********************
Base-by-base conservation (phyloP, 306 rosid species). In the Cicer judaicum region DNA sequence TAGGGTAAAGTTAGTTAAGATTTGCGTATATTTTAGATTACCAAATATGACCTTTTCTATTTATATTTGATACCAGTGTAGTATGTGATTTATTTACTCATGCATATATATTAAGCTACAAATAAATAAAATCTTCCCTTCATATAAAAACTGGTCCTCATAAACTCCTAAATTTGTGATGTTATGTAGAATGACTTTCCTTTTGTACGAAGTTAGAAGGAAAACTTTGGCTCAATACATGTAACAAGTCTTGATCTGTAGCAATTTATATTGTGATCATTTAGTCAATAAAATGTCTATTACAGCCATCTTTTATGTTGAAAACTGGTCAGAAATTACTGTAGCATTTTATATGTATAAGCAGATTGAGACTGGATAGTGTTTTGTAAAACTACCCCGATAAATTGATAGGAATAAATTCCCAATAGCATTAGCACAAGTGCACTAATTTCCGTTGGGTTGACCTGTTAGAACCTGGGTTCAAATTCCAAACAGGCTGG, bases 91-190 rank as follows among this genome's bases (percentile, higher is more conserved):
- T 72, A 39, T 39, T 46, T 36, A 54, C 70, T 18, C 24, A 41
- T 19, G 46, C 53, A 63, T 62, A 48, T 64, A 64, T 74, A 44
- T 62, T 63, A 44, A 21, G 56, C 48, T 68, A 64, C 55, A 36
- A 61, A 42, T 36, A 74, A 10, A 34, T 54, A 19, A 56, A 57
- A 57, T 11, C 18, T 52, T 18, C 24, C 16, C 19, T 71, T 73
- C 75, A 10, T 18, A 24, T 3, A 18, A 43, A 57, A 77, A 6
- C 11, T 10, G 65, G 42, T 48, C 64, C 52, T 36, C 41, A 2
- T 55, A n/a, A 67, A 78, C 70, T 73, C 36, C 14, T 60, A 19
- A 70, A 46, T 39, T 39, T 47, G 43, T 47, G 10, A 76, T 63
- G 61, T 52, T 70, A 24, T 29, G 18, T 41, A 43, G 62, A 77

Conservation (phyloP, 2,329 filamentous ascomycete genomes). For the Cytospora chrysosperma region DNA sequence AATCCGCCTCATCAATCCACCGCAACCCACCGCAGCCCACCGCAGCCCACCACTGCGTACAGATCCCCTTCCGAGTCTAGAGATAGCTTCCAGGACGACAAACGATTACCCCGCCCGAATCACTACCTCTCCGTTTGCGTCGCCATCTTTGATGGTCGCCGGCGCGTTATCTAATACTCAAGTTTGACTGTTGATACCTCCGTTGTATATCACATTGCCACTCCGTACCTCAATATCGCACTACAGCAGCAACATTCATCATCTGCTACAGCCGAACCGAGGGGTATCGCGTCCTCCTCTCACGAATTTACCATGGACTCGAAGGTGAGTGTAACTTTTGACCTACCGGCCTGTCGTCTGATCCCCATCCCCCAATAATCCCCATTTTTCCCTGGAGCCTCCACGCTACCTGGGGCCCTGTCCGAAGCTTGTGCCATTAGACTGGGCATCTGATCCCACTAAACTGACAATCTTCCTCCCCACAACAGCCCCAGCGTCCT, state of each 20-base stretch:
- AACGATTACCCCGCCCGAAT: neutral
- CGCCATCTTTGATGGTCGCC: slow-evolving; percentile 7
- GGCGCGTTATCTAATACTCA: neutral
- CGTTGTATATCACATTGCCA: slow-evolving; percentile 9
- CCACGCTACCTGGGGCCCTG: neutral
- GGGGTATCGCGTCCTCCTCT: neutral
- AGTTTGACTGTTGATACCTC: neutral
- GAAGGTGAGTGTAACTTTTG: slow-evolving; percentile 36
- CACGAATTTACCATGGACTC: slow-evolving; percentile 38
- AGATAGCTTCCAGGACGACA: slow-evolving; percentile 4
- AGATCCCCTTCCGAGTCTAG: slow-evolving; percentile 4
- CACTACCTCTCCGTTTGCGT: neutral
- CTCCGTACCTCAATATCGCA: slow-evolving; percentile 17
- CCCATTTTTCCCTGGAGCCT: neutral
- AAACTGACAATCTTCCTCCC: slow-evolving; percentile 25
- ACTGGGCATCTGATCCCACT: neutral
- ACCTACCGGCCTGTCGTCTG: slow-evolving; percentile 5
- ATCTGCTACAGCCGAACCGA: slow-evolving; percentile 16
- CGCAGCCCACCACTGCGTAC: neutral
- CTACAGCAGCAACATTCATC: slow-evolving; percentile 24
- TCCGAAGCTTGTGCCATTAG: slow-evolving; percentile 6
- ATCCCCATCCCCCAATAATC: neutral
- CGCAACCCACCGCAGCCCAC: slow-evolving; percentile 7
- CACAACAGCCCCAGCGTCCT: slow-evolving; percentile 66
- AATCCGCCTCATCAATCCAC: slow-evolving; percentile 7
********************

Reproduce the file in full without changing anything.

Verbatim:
Base-by-base conservation (phyloP, 306 rosid species). In the Cicer judaicum region DNA sequence TAGGGTAAAGTTAGTTAAGATTTGCGTATATTTTAGATTACCAAATATGACCTTTTCTATTTATATTTGATACCAGTGTAGTATGTGATTTATTTACTCATGCATATATATTAAGCTACAAATAAATAAAATCTTCCCTTCATATAAAAACTGGTCCTCATAAACTCCTAAATTTGTGATGTTATGTAGAATGACTTTCCTTTTGTACGAAGTTAGAAGGAAAACTTTGGCTCAATACATGTAACAAGTCTTGATCTGTAGCAATTTATATTGTGATCATTTAGTCAATAAAATGTCTATTACAGCCATCTTTTATGTTGAAAACTGGTCAGAAATTACTGTAGCATTTTATATGTATAAGCAGATTGAGACTGGATAGTGTTTTGTAAAACTACCCCGATAAATTGATAGGAATAAATTCCCAATAGCATTAGCACAAGTGCACTAATTTCCGTTGGGTTGACCTGTTAGAACCTGGGTTCAAATTCCAAACAGGCTGG, bases 91-190 rank as follows among this genome's bases (percentile, higher is more conserved):
- T 72, A 39, T 39, T 46, T 36, A 54, C 70, T 18, C 24, A 41
- T 19, G 46, C 53, A 63, T 62, A 48, T 64, A 64, T 74, A 44
- T 62, T 63, A 44, A 21, G 56, C 48, T 68, A 64, C 55, A 36
- A 61, A 42, T 36, A 74, A 10, A 34, T 54, A 19, A 56, A 57
- A 57, T 11, C 18, T 52, T 18, C 24, C 16, C 19, T 71, T 73
- C 75, A 10, T 18, A 24, T 3, A 18, A 43, A 57, A 77, A 6
- C 11, T 10, G 65, G 42, T 48, C 64, C 52, T 36, C 41, A 2
- T 55, A n/a, A 67, A 78, C 70, T 73, C 36, C 14, T 60, A 19
- A 70, A 46, T 39, T 39, T 47, G 43, T 47, G 10, A 76, T 63
- G 61, T 52, T 70, A 24, T 29, G 18, T 41, A 43, G 62, A 77

Conservation (phyloP, 2,329 filamentous ascomycete genomes). For the Cytospora chrysosperma region DNA sequence AATCCGCCTCATCAATCCACCGCAACCCACCGCAGCCCACCGCAGCCCACCACTGCGTACAGATCCCCTTCCGAGTCTAGAGATAGCTTCCAGGACGACAAACGATTACCCCGCCCGAATCACTACCTCTCCGTTTGCGTCGCCATCTTTGATGGTCGCCGGCGCGTTATCTAATACTCAAGTTTGACTGTTGATACCTCCGTTGTATATCACATTGCCACTCCGTACCTCAATATCGCACTACAGCAGCAACATTCATCATCTGCTACAGCCGAACCGAGGGGTATCGCGTCCTCCTCTCACGAATTTACCATGGACTCGAAGGTGAGTGTAACTTTTGACCTACCGGCCTGTCGTCTGATCCCCATCCCCCAATAATCCCCATTTTTCCCTGGAGCCTCCACGCTACCTGGGGCCCTGTCCGAAGCTTGTGCCATTAGACTGGGCATCTGATCCCACTAAACTGACAATCTTCCTCCCCACAACAGCCCCAGCGTCCT, state of each 20-base stretch:
- AACGATTACCCCGCCCGAAT: neutral
- CGCCATCTTTGATGGTCGCC: slow-evolving; percentile 7
- GGCGCGTTATCTAATACTCA: neutral
- CGTTGTATATCACATTGCCA: slow-evolving; percentile 9
- CCACGCTACCTGGGGCCCTG: neutral
- GGGGTATCGCGTCCTCCTCT: neutral
- AGTTTGACTGTTGATACCTC: neutral
- GAAGGTGAGTGTAACTTTTG: slow-evolving; percentile 36
- CACGAATTTACCATGGACTC: slow-evolving; percentile 38
- AGATAGCTTCCAGGACGACA: slow-evolving; percentile 4
- AGATCCCCTTCCGAGTCTAG: slow-evolving; percentile 4
- CACTACCTCTCCGTTTGCGT: neutral
- CTCCGTACCTCAATATCGCA: slow-evolving; percentile 17
- CCCATTTTTCCCTGGAGCCT: neutral
- AAACTGACAATCTTCCTCCC: slow-evolving; percentile 25
- ACTGGGCATCTGATCCCACT: neutral
- ACCTACCGGCCTGTCGTCTG: slow-evolving; percentile 5
- ATCTGCTACAGCCGAACCGA: slow-evolving; percentile 16
- CGCAGCCCACCACTGCGTAC: neutral
- CTACAGCAGCAACATTCATC: slow-evolving; percentile 24
- TCCGAAGCTTGTGCCATTAG: slow-evolving; percentile 6
- ATCCCCATCCCCCAATAATC: neutral
- CGCAACCCACCGCAGCCCAC: slow-evolving; percentile 7
- CACAACAGCCCCAGCGTCCT: slow-evolving; percentile 66
- AATCCGCCTCATCAATCCAC: slow-evolving; percentile 7